- Determination of RNA of viral hepatitis C - Determination of hepatitis C virus RNA by PCR is the main diagnostic method that allows directly identifying the genetic material of the hepatitis C virus in the blood serum and tissues of the human body. This test helps confirm infection and provides information on the activity and rate of reproduction of viruses in the body. Detection of HCV RNA in the blood with positive ELISA results (determination of antibodies to HCV) confirms the presence of the virus in the patient. PCR - diagnostics is the main method for diagnosing early (acute) forms of hepatitis C, in which antibodies are not yet detected in the blood.
- Quantitating hepatitis C virus RNA is a test to determine the number of hepatitis C virus RNA units that are present in a certain volume of blood (usually 1 ml, which corresponds to 1 cubic centimeter). This quantity is expressed in numbers, units of measurement - copies/ml. This test is used to assess the effectiveness of treatment.
- Genotyping of RNA of the hepatitis C virus is an analysis to determine the genetic variation of the hepatitis C virus. There are more than 10 genotypes of the hepatitis C virus, but for clinical practice it is sufficient to determine the 5 most common types. Genotype identification (genotyping) is important for determining the duration of treatment, which is very important given the wide range of side effects of interferon and the low tolerance of this drug by patients.
Treatment of viral hepatitis C
In for a doctor to be able to make a complete diagnosis, determine the level of development of the viral process in the body, assess the state of the liver and the degree of its damage, choose an effective and safe treatment, it is necessary to come for a consultation, having previously done a number of studies: biochemical blood test (bilirubin, ALT, AST, prothrombin index, alkaline phosphatase, cholesterol, GGTP, serum iron, total protein, albumin, urea), a blood test for antibodies to HCV (anti-HCV), PCR for the presence of hepatitis C virus (qualitative PCR, quantitative PCR, genotyping), ultrasound of the abdominal cavity organs and a number of other studies, depending on the specific situation.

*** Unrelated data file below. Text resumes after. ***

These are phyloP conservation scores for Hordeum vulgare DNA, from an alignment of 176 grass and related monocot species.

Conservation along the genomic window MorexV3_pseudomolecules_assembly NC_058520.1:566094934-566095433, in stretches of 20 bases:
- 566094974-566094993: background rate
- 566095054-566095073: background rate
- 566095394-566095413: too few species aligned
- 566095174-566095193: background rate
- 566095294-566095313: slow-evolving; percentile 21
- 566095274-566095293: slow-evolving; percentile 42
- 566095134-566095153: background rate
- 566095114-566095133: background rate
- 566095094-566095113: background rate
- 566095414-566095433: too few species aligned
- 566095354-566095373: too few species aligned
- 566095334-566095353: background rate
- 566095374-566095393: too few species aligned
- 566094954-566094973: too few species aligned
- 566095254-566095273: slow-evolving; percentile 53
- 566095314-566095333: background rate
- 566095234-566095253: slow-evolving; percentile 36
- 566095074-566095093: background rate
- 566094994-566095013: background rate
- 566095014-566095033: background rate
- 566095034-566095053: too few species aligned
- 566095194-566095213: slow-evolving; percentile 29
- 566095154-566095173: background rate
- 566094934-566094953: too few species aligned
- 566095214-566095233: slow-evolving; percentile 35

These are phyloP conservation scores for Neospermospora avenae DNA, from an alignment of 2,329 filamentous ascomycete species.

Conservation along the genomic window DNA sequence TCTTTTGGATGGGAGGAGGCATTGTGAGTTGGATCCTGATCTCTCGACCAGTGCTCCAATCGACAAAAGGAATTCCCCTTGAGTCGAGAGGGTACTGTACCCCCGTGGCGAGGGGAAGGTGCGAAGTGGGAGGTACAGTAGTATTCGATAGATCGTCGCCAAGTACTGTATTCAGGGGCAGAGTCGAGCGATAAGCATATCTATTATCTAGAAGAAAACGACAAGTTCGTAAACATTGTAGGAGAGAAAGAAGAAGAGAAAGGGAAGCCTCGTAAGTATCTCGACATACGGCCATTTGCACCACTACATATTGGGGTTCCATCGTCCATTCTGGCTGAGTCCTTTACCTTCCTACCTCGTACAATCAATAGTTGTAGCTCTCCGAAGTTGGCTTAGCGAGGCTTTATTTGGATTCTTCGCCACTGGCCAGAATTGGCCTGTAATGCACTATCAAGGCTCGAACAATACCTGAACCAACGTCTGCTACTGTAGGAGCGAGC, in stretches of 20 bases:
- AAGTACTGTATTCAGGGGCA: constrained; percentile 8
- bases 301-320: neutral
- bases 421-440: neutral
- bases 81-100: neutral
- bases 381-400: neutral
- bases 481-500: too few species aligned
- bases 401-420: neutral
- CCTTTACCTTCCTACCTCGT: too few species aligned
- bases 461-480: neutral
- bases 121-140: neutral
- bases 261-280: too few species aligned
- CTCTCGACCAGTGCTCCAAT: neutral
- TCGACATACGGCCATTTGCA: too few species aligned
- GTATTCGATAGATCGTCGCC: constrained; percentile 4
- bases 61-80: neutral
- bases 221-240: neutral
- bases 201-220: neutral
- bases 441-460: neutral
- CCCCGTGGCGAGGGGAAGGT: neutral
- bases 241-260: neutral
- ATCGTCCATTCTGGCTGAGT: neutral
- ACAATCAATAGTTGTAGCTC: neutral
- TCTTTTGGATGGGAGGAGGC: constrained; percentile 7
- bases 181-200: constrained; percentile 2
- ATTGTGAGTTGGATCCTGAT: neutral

Hepatitis C is treated mainly with drugs aimed at destroying the virus in the body. Other medications, such as hepatoprotectors, are of secondary importance. Correction of the patient's lifestyle is also practiced; first of all, the diet is revised.
Recently, a number of new antiviral compounds have been developed (Sofosbuvir, velpatasvir, daclatasvir, ledipasvir). These compounds belong to the class of direct-acting drugs. Often, several active compounds (Sofosbuvir and ledipasvir, Sofosbuvir and velpatasvir) are combined in one drug. The mechanism of action of PPD is based on the insertion into the RNA of the virus, due to which the synthesis of important proteins used in the process of its replication is disrupted. Correctly selected treatment can destroy the virus in 95% of cases. The course of therapy with these drugs can take from a month to six months - it all depends on the type of virus, as well as the degree of development of the disease. However, a decrease in viral activity is observed already from the first days of taking the drugs. For hepatitis not complicated by cirrhosis, the duration of treatment is usually 3 months. If it is not possible to quickly get rid of the virus, then Ribavirin can be added to the treatment regimen.
Post by: John Avery, General Practitioner, Manchester, United Kingdom